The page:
Earlier today we argued that we think we are close to a bottom (nasty surprises excluded). The arguments are rather simple.
- We think that the interventions to stabilize the financial sector are working. There are many signs of that, inter-bank rates have come back a lot, injecting liquidity, capital, and guaranteeing inter-bank credit together was the right approach. It’s going to take a while still to get back to anything approaching normality (that is, for banks to start lending again), but the worst has been averted.
- We’re not going to get a 1930s type depression, the policy reaction (after significant dithering), has just been a couple of orders of magnitude better than in the 1930s.
- That leaves a recession, probably of 1980-1 type magnitude, perhaps a bit worse. But we also have to recognize that stock prices have given up quite a bit already. The Dow is down from 14,000 to 8,000s range. It could go down another 10% or so, but except the recession turns out to be a lot worse than that of 1980-1, we wouldn’t think any lower would be necessary.
- That means that most is already priced in
- And we still have a couple of interest rate cuts (especially in Europe) to go, another stimulus package, the decline in prices from a rising dollar and steeply falling commodity prices, so we’re not too worried at these levels.
Now, having said this, are trading patterns confirming this, that is, is there anything like the proverbial capitulation? Well..
A Bit of Capitulation: Money Fleeing the Market at Rate Typical of Bottoms
Posted Oct 22, 2008 12:47pm EDT by Aaron Task in Investing, Recession
- As the market struggles to find its footing, debate is raging over whether the kind of panic typically associated with market bottoms has occurred in recent weeks.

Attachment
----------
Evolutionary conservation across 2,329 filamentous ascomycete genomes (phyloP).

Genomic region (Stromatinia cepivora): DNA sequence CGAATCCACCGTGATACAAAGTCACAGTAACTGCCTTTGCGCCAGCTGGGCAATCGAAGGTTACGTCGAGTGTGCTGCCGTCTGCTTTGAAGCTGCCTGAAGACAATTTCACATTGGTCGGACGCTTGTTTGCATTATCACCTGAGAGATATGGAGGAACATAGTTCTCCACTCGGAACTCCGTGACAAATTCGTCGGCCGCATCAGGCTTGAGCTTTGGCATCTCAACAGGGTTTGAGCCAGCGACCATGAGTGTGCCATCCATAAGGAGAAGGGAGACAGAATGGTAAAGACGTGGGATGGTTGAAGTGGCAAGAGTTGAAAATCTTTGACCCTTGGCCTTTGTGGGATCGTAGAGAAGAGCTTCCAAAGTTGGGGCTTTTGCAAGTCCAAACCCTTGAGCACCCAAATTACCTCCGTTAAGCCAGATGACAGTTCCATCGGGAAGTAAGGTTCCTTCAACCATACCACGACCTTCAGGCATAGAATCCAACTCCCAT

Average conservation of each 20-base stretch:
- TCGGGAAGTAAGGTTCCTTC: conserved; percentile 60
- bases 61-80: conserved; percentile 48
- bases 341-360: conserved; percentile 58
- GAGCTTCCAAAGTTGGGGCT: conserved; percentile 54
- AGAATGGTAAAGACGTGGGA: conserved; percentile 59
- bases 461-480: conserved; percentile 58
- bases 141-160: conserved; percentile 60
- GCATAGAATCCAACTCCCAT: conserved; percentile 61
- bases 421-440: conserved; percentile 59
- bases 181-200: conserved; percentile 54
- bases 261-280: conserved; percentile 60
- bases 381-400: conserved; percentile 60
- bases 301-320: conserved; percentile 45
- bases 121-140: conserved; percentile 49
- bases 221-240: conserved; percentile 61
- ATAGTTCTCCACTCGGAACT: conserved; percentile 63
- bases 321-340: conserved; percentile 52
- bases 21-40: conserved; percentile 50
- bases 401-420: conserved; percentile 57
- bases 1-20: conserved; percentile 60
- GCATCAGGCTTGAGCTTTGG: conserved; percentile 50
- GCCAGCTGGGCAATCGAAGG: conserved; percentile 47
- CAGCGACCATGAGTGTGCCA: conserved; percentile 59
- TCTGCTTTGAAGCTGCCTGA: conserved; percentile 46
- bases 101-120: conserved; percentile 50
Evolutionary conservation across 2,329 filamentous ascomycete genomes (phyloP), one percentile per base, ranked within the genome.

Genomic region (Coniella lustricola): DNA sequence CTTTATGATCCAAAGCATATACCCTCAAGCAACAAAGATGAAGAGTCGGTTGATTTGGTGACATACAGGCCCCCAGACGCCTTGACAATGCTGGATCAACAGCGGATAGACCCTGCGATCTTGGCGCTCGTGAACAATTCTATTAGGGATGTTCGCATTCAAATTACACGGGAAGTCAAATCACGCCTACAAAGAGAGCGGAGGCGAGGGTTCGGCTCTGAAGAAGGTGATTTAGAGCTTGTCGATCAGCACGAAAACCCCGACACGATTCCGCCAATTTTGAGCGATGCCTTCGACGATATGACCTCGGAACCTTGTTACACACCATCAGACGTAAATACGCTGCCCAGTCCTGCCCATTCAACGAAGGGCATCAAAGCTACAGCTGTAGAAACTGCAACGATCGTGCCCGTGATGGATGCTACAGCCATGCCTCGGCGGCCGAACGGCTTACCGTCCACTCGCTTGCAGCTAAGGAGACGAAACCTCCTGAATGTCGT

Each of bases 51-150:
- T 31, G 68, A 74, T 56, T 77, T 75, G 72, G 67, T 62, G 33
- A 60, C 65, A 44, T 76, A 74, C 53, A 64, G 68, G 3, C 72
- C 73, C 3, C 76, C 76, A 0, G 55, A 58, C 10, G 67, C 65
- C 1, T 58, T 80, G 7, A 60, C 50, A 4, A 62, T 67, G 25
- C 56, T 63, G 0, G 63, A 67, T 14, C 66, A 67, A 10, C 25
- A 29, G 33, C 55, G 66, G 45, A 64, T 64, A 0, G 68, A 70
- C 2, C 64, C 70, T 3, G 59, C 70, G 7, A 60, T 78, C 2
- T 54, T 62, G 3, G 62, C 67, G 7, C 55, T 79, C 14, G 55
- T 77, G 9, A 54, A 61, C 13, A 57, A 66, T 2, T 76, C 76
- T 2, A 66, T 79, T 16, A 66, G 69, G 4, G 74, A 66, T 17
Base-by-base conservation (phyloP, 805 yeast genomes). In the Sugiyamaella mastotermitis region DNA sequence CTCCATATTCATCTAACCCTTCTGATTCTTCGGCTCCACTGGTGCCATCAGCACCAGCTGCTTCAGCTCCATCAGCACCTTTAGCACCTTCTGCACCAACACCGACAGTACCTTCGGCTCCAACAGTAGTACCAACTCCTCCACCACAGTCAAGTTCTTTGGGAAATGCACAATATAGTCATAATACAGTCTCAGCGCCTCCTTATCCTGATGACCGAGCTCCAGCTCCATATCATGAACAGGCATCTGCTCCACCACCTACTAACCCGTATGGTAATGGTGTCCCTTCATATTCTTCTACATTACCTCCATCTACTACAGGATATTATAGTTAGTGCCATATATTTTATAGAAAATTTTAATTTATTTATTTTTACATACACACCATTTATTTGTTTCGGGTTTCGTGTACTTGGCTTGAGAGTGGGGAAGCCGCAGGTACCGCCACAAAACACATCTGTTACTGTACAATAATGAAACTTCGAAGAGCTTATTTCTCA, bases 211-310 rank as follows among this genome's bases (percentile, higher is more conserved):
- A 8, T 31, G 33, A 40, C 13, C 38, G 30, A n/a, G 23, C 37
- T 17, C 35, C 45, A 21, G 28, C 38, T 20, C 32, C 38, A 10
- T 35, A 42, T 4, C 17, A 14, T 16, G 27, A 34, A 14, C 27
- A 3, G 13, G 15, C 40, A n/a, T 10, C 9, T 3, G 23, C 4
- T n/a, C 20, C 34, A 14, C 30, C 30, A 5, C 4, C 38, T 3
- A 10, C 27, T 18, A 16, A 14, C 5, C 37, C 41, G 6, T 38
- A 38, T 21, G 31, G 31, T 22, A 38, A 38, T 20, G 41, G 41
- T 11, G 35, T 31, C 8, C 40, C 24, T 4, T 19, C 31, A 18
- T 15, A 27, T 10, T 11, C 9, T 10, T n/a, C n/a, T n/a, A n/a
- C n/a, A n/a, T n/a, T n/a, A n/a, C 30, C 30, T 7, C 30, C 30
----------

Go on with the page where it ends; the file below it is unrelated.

- It’s too soon to judge whether a sustainable bottom has occurred, “but there is a bit of capitulation going on,” says Liz Ann Sonders, chief investment strategist at Charles Schwab & Co.
- According to Sonders, outflows from mutual funds in the first two weeks of October exceeded the record $75 billion of redemptions set for the entire month of September.
- Breaking things down further, the most dramatic outflows have come from assets tied to commodities like oil and gold, as well as emerging markets, which have suffered even more dramatic declines than the Dow and S&P.
- That level of “I give up, get me out”-type activity — which is also evident in massive redemptions from hedge funds – is typically associated with market bottoms. Conversely, mutual fund investors were most bullish at the market’s peak in early 2000.
- To be clear, Sonders isn’t a market timer or declaring the bottom has been established. Her message remains unchanged: have a plan, stick to it, stay diversified and periodically rebalance. But when panic – or even just fear — is in the air, it’s probably too late to go to cash, which may feel “safe” but typically proves to be a long-term loser after adjusting for inflation, she notes.
We especially agree with the last part.